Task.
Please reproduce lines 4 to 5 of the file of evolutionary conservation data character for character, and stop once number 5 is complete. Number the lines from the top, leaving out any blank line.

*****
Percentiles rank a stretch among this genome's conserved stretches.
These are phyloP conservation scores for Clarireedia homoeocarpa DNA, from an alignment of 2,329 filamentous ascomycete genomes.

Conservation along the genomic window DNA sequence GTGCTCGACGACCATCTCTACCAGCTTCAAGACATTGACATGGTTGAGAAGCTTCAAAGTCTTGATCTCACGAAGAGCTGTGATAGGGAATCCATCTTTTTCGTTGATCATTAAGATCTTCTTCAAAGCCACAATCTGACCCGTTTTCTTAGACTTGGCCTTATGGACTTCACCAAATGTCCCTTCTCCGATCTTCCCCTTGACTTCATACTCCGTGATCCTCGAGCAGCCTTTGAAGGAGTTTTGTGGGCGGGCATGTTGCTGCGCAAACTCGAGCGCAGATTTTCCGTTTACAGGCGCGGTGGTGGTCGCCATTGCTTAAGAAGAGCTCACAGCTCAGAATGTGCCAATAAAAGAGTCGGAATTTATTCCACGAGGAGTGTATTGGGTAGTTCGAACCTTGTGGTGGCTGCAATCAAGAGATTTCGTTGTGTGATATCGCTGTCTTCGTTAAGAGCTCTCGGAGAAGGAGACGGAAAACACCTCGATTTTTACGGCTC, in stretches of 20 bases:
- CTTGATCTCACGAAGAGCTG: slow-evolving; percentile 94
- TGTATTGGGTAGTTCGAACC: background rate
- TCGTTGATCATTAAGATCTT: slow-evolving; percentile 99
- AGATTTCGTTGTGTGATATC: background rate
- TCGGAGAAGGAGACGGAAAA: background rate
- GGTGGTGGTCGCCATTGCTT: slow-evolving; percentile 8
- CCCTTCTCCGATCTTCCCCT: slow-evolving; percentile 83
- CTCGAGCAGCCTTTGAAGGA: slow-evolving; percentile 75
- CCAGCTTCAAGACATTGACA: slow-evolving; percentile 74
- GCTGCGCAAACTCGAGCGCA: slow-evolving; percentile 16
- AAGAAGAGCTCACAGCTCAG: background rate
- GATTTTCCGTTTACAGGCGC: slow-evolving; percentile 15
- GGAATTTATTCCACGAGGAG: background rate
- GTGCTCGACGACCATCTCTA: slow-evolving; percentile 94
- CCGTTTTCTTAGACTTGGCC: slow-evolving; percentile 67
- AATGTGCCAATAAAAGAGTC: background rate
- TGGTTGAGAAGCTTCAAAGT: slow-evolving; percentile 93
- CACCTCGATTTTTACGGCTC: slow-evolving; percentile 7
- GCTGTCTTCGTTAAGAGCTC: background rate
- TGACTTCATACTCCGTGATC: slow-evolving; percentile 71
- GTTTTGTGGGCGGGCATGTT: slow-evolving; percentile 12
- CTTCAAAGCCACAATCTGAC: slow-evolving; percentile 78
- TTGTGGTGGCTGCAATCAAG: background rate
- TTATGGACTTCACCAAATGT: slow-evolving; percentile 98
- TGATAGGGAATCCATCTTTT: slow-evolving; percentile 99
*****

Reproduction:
- CTTGATCTCACGAAGAGCTG: slow-evolving; percentile 94
- TGTATTGGGTAGTTCGAACC: background rate